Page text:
‘Clean Break’ Neo-Con David Wurmser May Have Been Behind ‘Targeted Strike’ on Soleimani
Jan. 21, 2020 (EIRNS)—Evidence has surfaced suggesting that David Wurmser, one of the neo-conservative co-authors of the Iraq weapons of mass destruction hoax and earlier of “Clean Break: A New Strategy for Securing the Realm,” a document written for Benjamin Netanyahu in 1996, was the author of the policy behind the Jan. 3 U.S. assassination of Qasem Soleimani. Bloomberg columnist Eli Lake, in a syndicated column posted on Jan. 14, reported that Wurmser, who had been brought into the National Security Council by then-National Security Adviser John Bolton, wrote a series of memos to Bolton in May and June of 2019 arguing for what he called “regime disruption” in Iran. According to Lake, Wurmser claimed that the Iranian leadership expected the United States “to respond to its provocations in a measured and predictable fashion,” as Lake put it. Therefore, if the U.S. acts outside of this construct, the Iranian leadership gets confused or “disrupted.”
After Iran downed the U.S. reconnaissance drone in June 2019, Wurmser advised Bolton that the U.S. response should be overt and designed to send a message that the U.S. holds the Iranian regime, not the Iranian people, responsible. “This could even involve something as a targeted strike on someone like Soleimani or his top deputies,” Wurmser wrote in a June 22 memo. In these memos, Wurmser is careful to counsel against a ground invasion of Iran, says Lake. Wurmser says the U.S. response “does not need to be boots on the ground (in fact, it should not be).” Rather, he stresses that the U.S. response should be calibrated to exacerbate the regime’s domestic legitimacy crisis.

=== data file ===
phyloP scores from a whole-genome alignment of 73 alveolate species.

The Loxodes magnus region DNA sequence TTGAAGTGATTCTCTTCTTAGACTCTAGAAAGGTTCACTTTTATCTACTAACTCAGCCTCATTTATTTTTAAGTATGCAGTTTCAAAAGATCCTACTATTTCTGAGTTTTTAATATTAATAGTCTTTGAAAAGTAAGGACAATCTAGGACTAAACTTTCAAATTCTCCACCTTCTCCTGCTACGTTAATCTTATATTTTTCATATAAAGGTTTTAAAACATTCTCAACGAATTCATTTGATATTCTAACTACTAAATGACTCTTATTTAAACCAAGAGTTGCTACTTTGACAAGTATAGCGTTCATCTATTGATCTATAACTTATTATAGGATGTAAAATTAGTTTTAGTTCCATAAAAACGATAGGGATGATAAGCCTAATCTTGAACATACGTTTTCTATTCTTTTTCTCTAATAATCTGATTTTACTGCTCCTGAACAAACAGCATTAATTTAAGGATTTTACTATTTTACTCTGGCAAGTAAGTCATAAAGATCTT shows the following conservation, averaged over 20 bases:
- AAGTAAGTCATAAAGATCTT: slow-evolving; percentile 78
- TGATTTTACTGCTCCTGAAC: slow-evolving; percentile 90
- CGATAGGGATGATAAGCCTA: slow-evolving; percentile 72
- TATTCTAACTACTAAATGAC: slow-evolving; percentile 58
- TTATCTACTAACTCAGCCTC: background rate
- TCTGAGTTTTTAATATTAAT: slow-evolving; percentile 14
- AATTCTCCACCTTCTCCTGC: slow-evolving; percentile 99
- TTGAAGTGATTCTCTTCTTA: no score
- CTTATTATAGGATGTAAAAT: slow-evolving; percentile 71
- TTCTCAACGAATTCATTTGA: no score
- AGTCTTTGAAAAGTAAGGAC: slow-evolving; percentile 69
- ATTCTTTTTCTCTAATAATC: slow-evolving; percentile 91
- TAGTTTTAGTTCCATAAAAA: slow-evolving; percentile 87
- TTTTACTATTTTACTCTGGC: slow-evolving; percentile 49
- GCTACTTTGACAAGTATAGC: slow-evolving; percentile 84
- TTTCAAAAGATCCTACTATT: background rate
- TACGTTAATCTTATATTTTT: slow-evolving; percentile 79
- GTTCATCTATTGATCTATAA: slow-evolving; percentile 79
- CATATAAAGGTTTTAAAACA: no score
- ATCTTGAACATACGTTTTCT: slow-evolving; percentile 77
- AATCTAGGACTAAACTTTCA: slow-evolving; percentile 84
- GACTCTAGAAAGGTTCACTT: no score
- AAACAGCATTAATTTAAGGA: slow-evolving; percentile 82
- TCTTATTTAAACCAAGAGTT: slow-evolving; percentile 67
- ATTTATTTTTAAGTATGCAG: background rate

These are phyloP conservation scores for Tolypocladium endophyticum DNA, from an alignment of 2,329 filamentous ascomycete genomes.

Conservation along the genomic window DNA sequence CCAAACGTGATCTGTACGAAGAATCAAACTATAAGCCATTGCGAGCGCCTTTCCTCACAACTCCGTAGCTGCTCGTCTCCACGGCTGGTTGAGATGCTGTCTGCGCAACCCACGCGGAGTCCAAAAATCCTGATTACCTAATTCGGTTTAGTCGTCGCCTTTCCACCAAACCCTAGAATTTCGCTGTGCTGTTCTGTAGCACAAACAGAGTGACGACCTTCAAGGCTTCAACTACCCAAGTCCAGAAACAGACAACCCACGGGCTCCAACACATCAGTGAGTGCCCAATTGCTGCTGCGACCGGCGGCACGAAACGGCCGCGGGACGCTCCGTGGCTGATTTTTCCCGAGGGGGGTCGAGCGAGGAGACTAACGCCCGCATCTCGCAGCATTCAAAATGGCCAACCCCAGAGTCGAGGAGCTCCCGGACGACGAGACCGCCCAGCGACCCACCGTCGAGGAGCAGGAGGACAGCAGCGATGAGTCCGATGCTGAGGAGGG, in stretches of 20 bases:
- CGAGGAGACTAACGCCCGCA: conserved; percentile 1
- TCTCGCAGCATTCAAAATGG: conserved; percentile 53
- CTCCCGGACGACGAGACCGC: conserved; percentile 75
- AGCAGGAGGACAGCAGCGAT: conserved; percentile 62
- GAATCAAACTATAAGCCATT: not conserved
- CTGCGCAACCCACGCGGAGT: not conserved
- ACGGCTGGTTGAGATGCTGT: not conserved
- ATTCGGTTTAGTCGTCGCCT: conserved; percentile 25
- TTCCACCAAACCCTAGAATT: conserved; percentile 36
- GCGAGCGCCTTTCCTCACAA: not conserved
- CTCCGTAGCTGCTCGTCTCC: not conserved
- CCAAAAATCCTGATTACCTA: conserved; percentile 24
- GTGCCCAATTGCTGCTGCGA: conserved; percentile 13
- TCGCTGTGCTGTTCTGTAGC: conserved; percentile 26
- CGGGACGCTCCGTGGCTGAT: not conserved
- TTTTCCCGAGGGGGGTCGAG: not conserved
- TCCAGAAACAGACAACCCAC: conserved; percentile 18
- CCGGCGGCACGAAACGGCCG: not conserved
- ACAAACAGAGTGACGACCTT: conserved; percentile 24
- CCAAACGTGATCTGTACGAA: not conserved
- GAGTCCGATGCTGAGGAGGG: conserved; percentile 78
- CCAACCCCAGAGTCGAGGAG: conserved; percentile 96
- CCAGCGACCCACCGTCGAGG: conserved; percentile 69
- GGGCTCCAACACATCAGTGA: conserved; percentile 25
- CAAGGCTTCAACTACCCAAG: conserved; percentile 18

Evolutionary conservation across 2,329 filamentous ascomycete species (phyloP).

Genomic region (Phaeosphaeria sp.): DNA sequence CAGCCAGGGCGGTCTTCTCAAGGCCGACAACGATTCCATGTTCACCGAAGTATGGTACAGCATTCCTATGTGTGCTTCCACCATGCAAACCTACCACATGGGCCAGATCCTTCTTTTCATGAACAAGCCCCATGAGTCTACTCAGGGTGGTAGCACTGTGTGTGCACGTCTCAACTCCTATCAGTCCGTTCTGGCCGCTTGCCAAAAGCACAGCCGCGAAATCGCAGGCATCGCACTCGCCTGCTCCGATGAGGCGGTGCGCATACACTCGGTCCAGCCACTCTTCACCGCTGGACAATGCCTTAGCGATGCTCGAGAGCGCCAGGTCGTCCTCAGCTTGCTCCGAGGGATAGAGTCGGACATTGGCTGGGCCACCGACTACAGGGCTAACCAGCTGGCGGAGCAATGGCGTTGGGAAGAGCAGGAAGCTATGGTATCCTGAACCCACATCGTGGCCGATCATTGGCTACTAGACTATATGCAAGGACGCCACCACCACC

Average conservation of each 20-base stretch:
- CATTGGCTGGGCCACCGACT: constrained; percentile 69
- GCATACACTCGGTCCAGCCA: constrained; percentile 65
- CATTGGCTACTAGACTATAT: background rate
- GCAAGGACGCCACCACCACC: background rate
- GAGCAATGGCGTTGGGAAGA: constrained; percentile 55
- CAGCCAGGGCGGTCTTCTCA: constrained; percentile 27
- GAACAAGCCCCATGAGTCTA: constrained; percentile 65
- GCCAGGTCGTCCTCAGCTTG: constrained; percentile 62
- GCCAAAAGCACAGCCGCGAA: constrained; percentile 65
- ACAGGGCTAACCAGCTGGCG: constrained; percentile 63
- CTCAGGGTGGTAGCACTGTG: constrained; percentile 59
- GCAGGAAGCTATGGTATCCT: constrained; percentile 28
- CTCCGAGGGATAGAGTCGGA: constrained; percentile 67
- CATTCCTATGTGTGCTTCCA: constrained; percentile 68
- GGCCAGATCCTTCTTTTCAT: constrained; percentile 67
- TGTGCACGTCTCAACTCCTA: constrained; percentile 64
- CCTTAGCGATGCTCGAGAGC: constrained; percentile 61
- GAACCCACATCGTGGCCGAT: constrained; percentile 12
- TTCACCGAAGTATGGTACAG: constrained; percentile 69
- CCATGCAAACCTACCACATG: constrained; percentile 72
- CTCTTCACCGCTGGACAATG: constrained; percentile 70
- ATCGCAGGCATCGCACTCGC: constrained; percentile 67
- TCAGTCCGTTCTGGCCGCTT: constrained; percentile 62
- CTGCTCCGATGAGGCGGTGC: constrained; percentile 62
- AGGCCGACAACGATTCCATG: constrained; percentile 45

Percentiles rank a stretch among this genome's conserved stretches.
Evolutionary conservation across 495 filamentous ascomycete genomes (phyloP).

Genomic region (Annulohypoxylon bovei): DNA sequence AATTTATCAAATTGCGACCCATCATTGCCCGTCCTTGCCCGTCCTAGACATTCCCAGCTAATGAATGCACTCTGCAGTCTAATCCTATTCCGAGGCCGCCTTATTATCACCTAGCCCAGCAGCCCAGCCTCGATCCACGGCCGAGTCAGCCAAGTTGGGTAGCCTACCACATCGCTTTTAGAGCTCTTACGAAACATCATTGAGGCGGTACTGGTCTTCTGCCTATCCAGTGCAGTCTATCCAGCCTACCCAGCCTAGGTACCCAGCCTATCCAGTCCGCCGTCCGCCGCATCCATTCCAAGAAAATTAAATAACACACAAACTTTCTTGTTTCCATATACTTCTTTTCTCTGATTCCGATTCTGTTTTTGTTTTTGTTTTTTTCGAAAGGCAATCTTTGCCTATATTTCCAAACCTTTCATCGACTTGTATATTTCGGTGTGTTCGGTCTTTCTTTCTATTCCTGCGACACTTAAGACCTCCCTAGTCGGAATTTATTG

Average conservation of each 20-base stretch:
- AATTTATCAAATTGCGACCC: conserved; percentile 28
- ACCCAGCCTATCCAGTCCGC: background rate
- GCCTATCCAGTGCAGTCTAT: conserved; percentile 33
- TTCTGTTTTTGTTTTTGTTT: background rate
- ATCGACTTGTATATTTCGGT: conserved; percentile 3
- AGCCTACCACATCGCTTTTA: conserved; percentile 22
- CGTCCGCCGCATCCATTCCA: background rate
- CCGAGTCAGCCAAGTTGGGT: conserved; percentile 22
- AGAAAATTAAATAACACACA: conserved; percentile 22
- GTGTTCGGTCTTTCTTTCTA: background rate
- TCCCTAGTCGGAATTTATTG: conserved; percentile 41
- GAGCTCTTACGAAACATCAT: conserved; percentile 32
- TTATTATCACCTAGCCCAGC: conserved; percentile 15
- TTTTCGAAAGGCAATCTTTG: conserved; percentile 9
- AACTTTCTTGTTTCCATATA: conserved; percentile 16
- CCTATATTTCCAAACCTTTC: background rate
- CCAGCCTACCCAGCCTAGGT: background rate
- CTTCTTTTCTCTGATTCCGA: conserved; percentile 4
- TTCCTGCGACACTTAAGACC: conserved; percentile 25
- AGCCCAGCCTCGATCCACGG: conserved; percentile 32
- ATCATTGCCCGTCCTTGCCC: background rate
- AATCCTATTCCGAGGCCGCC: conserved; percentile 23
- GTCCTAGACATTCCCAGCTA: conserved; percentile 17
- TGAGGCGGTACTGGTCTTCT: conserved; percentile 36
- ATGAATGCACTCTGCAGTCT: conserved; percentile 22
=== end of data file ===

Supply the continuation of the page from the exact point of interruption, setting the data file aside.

Jon Schwarz, a reporter for The Intercept, wrote two days later that Wurmser’s memos, have a twofold significance. “First, while it was already clear that the neo-conservative movement has powerfully influenced the Trump Administration,” he writes, “Wurmser’s role on Iran is further evidence of the sway that neo-conservatism still holds on the U.S. right—despite the catastrophic invasion of Iraq and Trump’s disavowal of the war. Second, it demonstrates that neo-conservatives such as Wurmser still cherish a peculiar theory about Iranian society.”
That “peculiar theory,” often espoused by Pompeo though Schwarz doesn’t mention that, is that if the U.S. disrupts the regime, the people of Iran will turn on it, overthrowing its oppression, but in fact this hardly ever happens. “We should definitely consider the possibility that the neo-cons don’t know what they’re talking about,” Schwarz writes. “And yet, here we are, with those self-same neo-cons again helping shape our foreign policy in delusional and dangerous ways.” In fact, these are the Beast-men, so identified by Lyndon LaRouche after the 2003 U.S. invasion of Iraq, because of their brutality and ignoble lies.
Robert Bridge, an American journalist living in Moscow, writes in a Jan. 20 op-ed for RT that “The revelation that Wurmser was feeding Bolton advice sheds a much-needed light—albeit an opaque one—on Trump’s inexplicable decision in early January to ‘take out’ Gen. Qasem Soleimani.” So the question now is: “What could have compelled Trump to place any trust in Wurmser, whose résumé reads like that of a bull in a china shop?” Bridge asks. “One possibility is that Trump had no idea Wurmser was feeding Bolton and other members of his administration what amounted to yet more regime change shenanigans in the Middle East.”